Lock housing 18 further includes three T-shaped slide channels 49 formed in the center and on the ends thereof (FIGS. 1 and 10). Channels 49 are formed in top wall portions 50 of lock housing 18 which extend between walls 11 and 41 and are located to engage a respective one of the slide projections 28. Each slide channel 49 has a rear portion 51 with dimensions slightly smaller than that of base 30 of undercut slide projections 28 whereby each of the slide projections 28 is snapped into engagement within a respective one of the slide channels 49, as shown particularly in FIGS. 12-14. A front portion 52 of each slide channel 49 has a width slightly wider than the width of bar 31 of each slide projection 28 whereby each bar 31 can be slidingly moved along front portion 52 of channel 49 to a position adjacent wall 11, at which position slide plate 20 is in a locked position.
A plurality of notches 53 (FIGS. 1 and 4) are formed in the top edge of lock housing wall 41 and are located to align with a respective one of the ribs 40 and are complementary in size thereto, to provide guidance and stability to top slide plate 20 when the slide projections thereof are snapped into slide channels 49 and moved forwardly into the locked position.
A side support structure, indicated generally at 55 (FIGS. 1 and 4) is located at the outer side of lock housing 18 adjacent each of the two outermost slide channels 49. Each support structure 55 includes a generally rectangular top wall 56 which is integrally connected to and extends between the top of side wall 7, end wall 11 and wall 41. A sloped wall 57 is formed integrally with and extends downwardly from top wall 56. A pair of V-forming walls 58 extend between lock housing forming walls 7, 11, and 41 beneath top wall 56 (FIG. 5) to reinforce support structure 55 and lock housing 18.
The operation, features and advantages of improved cassette security package 1 and in particular the operation of improved slide plate 20 is best understood by referring to FIGS. 11-15 and 18-22. Slide plate 20 is pivotally moved from its fully opened molded position of FIGS. 1 and 11 to a position as shown in FIGS. 13 and 18 wherein slide plate 20 is just above, yet not engaged with, lock housing 18. Continued downward movement of slide plate 20 will snap bases 30 of slide projections 28 into rear portions 51 of slide channels 49 (FIGS. 13 and 14). In this position locking projections 33 will be in the position of FIG. 19, with wedge ends 36 rearward of slots 47 of locking tabs 46.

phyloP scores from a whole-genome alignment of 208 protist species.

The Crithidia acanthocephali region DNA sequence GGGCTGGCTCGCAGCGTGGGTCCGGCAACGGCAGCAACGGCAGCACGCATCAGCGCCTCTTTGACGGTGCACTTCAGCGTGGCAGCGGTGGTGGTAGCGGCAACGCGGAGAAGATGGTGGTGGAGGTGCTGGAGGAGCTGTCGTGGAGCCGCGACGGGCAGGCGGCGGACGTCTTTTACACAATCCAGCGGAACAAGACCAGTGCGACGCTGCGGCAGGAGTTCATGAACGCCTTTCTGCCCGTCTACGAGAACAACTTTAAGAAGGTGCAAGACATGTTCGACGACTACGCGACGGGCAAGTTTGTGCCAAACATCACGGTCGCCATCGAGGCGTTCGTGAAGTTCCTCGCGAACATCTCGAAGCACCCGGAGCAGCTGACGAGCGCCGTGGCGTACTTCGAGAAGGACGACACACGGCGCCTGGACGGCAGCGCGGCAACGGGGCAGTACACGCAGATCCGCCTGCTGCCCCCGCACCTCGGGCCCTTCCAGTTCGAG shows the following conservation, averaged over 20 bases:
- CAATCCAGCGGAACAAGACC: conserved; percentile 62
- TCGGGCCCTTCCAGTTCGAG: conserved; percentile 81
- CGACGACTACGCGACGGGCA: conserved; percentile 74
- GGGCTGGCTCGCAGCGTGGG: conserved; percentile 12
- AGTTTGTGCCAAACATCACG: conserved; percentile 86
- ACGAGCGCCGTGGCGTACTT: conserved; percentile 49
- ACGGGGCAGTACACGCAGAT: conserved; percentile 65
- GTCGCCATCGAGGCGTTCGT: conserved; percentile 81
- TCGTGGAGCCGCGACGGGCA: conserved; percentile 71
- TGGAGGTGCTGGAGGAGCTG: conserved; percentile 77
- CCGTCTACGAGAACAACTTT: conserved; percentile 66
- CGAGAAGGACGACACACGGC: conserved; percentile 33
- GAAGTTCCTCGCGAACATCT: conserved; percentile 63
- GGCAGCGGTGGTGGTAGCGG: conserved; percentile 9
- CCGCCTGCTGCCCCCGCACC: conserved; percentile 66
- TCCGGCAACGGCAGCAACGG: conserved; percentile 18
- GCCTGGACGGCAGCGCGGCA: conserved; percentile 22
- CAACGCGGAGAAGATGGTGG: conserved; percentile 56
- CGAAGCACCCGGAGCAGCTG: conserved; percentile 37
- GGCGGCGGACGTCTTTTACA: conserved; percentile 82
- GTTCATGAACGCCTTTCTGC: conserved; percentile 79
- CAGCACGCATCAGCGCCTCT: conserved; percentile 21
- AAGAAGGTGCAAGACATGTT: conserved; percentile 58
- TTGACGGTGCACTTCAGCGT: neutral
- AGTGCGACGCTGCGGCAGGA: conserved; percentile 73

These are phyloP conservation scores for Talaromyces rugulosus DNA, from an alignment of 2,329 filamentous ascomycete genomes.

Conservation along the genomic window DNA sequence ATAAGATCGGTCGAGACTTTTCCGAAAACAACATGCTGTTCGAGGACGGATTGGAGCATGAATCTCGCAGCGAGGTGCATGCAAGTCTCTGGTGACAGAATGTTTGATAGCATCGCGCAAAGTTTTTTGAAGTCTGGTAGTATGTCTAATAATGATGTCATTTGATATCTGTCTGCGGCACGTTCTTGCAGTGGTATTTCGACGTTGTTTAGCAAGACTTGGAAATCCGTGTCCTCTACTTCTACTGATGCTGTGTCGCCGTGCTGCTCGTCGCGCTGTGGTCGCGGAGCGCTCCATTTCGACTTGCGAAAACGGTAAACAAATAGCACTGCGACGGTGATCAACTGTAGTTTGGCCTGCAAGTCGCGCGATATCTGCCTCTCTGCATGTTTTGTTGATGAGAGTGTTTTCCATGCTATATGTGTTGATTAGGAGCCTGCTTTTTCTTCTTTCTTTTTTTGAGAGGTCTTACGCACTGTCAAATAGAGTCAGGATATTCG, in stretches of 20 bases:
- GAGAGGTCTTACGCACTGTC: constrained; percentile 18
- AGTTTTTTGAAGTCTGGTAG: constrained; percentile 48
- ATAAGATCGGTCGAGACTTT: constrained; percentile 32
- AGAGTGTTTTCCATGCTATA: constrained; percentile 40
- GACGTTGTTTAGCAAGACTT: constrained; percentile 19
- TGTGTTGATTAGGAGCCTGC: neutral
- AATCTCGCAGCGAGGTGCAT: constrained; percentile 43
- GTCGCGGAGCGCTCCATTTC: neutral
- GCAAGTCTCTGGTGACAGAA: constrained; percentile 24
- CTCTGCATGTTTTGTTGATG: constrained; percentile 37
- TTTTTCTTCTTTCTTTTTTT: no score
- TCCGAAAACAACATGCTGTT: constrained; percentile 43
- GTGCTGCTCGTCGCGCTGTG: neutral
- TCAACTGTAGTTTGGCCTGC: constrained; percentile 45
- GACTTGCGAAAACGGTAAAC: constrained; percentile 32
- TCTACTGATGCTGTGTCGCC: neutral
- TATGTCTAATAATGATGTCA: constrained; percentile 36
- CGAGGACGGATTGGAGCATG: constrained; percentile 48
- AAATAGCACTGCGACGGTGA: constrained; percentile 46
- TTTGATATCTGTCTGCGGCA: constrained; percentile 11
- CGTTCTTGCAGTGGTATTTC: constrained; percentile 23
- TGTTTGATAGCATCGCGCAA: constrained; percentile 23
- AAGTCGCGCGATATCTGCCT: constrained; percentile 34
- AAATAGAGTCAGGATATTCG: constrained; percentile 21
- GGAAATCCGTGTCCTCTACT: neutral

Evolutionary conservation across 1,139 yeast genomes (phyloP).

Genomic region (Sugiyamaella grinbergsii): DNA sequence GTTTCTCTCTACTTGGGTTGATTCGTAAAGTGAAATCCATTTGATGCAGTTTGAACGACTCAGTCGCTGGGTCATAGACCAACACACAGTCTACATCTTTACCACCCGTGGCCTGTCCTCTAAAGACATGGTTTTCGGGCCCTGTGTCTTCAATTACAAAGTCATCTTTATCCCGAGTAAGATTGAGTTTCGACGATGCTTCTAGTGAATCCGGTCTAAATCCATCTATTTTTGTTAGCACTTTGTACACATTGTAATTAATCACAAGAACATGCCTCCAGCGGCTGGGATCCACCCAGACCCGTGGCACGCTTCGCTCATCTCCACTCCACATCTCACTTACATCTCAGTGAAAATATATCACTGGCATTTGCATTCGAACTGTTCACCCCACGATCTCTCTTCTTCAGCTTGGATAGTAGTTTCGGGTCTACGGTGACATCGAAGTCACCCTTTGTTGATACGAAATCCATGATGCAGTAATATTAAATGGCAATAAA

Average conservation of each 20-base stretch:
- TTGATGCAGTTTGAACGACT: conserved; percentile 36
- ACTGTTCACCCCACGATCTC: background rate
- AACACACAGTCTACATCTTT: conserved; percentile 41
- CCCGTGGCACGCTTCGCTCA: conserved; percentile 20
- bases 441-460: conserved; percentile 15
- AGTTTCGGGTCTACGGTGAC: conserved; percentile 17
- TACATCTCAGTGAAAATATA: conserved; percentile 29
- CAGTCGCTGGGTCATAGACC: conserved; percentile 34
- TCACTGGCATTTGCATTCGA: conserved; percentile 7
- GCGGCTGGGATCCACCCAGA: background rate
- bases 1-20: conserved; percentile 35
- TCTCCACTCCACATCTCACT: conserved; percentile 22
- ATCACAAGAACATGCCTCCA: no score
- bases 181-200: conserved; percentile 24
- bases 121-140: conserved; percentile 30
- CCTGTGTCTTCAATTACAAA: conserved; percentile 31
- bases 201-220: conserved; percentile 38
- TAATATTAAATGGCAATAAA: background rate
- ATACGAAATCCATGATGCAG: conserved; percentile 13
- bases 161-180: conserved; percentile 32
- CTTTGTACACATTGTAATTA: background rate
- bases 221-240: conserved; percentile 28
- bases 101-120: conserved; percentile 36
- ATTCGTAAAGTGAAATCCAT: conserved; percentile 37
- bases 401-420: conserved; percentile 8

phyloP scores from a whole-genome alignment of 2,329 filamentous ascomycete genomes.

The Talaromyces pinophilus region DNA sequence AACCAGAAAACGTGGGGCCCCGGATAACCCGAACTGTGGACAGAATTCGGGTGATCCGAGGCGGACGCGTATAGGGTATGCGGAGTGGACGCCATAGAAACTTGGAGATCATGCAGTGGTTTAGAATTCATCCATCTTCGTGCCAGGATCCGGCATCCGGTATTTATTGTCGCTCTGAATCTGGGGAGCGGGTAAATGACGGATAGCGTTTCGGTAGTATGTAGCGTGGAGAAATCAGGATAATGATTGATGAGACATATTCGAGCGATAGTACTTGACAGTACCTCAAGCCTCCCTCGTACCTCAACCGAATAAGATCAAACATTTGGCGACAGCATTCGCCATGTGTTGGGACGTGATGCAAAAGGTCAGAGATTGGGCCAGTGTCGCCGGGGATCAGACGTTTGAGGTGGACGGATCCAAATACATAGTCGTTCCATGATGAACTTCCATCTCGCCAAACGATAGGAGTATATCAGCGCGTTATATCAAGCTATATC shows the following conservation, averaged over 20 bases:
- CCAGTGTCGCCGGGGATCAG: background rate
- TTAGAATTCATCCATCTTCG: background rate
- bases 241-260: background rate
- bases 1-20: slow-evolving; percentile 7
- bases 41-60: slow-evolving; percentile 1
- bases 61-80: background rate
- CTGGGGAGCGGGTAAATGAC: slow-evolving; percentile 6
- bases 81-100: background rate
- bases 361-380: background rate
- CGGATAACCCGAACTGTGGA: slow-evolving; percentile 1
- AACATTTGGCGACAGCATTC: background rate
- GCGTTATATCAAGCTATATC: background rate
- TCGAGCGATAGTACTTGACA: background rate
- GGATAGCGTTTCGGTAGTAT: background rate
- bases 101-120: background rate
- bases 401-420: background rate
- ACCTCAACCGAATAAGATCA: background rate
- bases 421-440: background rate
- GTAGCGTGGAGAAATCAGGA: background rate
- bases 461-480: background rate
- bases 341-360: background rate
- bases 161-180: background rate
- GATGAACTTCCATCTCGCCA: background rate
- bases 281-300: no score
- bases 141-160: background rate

Slide plate 20 then is slide forwardly with connecting bars 31 of slide projections 28 moving along front portions 52 of slide channels 49 until bases 30 engage storage compartment wall 11 and slide plate 20 reaches the locked position of FIGS. 15 and 20. During movement of slide plate 20 into the locked position, camming surfaces 37 of each wedge 36 slide along the inner surfaces of each pair of locking tabs 46 (FIG. 21) flexing tabs 46 outwardly. As wedges 36 pass through slots 47 of locking tabs 46, front ends 63 thereof snap back into their normal position and engage undercuts 38 of locking projections 33 (FIGS. 22) securely locking slide plate 20 in its forward locked position with lock housing 18.
When locking projections 33 are in their frontwardmost locked positions as shown in FIGS. 20 and 22, slide plate 20 is prevented from being moved to an unlocked rearward position by the engagement of front ends 63 of locking tabs 46 with undercuts 38. The engagement of wedges 36 with locking tabs 46 retains the front or locking edge 66 of slide plate 20 in locked engagement with the upper rear surface of a cassette 2 previously inserted in storage compartment 10 through access opening 17 (FIGS. 15 and 20). The front edge of the cassette is secured in compartment 10 by retaining flange 13. The engagement of the front edge of each slide projection 28 with the rearward surface of transverse wall 11 (FIG. 15) limits the forward movement of the slide plate and wedges 36 of locking projections 33 to a location just beyond the front edges 63 of locking tabs 46.
Pivotal upward movement of slide plate 20 is prevented by engagement of base 30 of slide projections 28 with top wall portions 50 of lock housing 18. When the slide plate is in this frontward locked position, an audio cassette is securely retained within the storage compartment and unauthorized removal is prevented by front edge 66 of slide plate 20, housing flange 13, side walls 9, front wall 8, rear wall 11, and bottom wall 12 all of which form compartment 10. The slide plate cannot be moved in a rearward direction due to the engagement of locking projections 33 with locking tabs 46 until the tabs are disengaged therefrom by use of key 21.
Key 21 (FIGS. 23 and 24) includes a relatively flat rectangular-shaped plate 70 provided with a plurality of arcuate-shaped outwardly extending stiffening ribs 71 on both sides thereof. Four unlocking tangs 74, preferably formed of metal, are molded within a pair of reinforcing blocks 72 and project outwardly from one end of plate 70. Plate 70, ribs 71 and reinforcing blocks 72 preferably are integrally molded as a one-piece plastic member formed of a high strength polystyrene or similar plastic material.